Hill People Gear should need no introduction around here, but for those not in the know, they’ve made a name for themselves as masters of backcountry and bushcraft. The HPG harness is the star of the show across their entire line, and has really catapulted them to the top of their industry in a relatively short amount of time. This praise isn’t unfounded – the gear is all meticulously designed and engineered by the HPG team during hours upon hours of real world use.
The pack we’re looking at today is their Connor V2. While the first Connor was designed to be a dual-use backpack or panel pocket for HPG’s larger packs, this new edition is a fully dedicated backpack, with some added bells and whistles that make it just that much better than the V1 at hauling gear on your back.
|Volume||1600 cu. in.||26L|
|Primary Materials||500D Cordura Nylon, YKK #10 Zippers|
Quality and Comfort
Quality and comfort are two of HPG’s trio of design pillars; specifically listed as load carriage, flexibility, and longevity. Above all else, these are the things apparent in every piece of kit from HPG. Because we’ve covered the harness system in previous reviews, I won’t go into too much of a deep dive on it. Needless to say, it’s what HPG is known for, and it’s what makes their packs seriously unique.
While I thought the harness was comfortable, but overkill, on the Tarahumara, it truly feels at home here on the Connor. The wide back, and perfectly positioned (albeit adjustable) ride height really just lets the pack and harness system hug your body like only a HPG pack can. The magic of the HPG harness in combination with the Connor let me load this thing up without feeling like I had anything on my back at all.
During one of my hikes I loaded up enough water, on top of my dry weight and lunch, for two people and two dogs on a particularly hot day. As I hoisted it on to my back I expected it to really weigh me down. But even after a half dozen miles up and down some steep Finger Lakes trails, I hardly noticed the bag was there at all.
Unlike some smaller packs, like the Tara and Junction, the Connor is the smallest pack in the lineup with load lifters. While this adds some overall complexity to the setup, I found that it really helped with the fit of the system, as I’m someone who always likes their packs riding a bit higher. With this setup, I’m able to drape the harness properly, while still getting the bag to ride where I like it.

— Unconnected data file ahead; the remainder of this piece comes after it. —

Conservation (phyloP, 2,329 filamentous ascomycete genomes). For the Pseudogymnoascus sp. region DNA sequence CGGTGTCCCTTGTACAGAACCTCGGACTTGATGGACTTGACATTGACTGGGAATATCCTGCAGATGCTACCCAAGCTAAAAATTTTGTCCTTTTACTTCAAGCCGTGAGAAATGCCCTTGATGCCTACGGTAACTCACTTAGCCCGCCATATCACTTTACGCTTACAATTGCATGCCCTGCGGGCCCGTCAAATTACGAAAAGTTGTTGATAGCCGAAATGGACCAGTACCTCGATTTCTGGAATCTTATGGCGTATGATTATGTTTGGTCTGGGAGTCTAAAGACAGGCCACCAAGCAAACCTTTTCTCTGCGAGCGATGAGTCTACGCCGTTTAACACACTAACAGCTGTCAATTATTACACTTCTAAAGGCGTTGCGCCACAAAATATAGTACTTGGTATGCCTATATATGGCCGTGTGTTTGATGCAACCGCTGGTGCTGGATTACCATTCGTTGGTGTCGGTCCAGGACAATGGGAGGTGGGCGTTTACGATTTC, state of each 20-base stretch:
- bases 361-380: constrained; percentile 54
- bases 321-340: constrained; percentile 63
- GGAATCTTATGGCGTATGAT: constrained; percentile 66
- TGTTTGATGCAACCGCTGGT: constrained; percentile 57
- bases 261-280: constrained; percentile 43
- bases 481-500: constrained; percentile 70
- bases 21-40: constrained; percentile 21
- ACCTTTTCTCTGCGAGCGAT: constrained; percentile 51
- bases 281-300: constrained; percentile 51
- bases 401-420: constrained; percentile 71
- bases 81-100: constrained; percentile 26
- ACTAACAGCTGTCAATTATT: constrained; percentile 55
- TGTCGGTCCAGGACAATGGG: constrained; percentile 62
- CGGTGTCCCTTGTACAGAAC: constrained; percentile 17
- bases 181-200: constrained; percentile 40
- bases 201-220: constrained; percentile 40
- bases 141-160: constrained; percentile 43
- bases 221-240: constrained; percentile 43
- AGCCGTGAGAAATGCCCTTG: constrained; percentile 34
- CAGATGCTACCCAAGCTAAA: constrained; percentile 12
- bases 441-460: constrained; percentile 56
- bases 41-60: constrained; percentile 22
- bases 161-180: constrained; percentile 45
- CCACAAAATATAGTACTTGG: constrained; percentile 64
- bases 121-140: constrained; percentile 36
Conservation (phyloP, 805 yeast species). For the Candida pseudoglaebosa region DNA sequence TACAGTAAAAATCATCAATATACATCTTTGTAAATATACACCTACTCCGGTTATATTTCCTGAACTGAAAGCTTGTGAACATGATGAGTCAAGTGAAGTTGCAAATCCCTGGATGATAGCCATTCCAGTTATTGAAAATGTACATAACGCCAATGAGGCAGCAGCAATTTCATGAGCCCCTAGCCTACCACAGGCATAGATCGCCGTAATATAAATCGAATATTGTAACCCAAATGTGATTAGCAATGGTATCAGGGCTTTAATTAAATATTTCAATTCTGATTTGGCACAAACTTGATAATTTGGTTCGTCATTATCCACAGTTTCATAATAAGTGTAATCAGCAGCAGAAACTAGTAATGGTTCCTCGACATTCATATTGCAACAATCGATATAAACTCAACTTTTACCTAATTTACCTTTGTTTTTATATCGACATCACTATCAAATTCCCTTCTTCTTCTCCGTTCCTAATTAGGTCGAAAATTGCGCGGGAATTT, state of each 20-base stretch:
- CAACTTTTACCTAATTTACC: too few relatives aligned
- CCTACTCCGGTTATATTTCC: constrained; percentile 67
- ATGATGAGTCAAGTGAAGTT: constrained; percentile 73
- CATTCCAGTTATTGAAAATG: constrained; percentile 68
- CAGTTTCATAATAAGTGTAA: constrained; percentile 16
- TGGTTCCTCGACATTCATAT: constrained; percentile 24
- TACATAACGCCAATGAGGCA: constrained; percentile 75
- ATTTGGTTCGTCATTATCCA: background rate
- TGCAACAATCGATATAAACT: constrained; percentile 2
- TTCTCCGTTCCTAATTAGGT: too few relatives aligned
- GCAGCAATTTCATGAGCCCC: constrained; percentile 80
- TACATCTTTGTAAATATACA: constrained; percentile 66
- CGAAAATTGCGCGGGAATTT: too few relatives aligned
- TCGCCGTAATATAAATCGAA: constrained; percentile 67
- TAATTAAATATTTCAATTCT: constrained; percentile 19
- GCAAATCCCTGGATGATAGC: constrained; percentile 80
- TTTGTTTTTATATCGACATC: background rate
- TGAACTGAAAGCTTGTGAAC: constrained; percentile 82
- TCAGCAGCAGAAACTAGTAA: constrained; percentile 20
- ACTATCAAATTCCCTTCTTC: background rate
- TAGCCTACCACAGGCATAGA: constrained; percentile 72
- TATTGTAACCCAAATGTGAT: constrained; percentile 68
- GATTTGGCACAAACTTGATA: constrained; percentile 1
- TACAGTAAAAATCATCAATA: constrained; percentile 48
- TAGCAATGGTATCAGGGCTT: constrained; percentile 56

You’ll notice in the photo below that the grab handle sits a bit into the neck area. While just wearing a t-shirt, I personally found it a bit annoying, even when tucked underneath the harness. Your mileage may vary here, but I would prefer something a bit more flush against the pack.
Also unlike its smaller brethren, the Connor has full hip-belt support. While it doesn’t come with one, you can grab either the Prairie Belt or the lighter Recon Belt directly from HPG. This bag certainly doesn’t require a belt, but where a belt will come in handy is in extra stability and extra load carriage. If you want ready access to water bottles, or prefer to have a few snacks on your belt, you totally have the option to do that here.
Another thing that I’ve found common with HPG packs is that since they sit lower on your back it can be uncomfortable to move at a brisker pace – anything approaching a jog. With other smaller packs, you can typically pull them up high and tight on your back, but this isn’t really possible with HPG’s harness system. Throwing a belt on will absolutely help with stability in this department, keeping the bag from jumping up and down. TL;DR – If you want to move faster, grab the belt.
The frame sheet you see below is also new to this iteration of the backpack-first Connor. It’s got two aluminum stays, and comes pre-shaped for most body types. I didn’t have to fuss with mine at all, and worked well right out of the box to direct some of the extra weight into my hips. As you can see below, it’s removable, and secured by the hypalon adorned lumbar area. This section is also what secures the belt, should you chose to use one.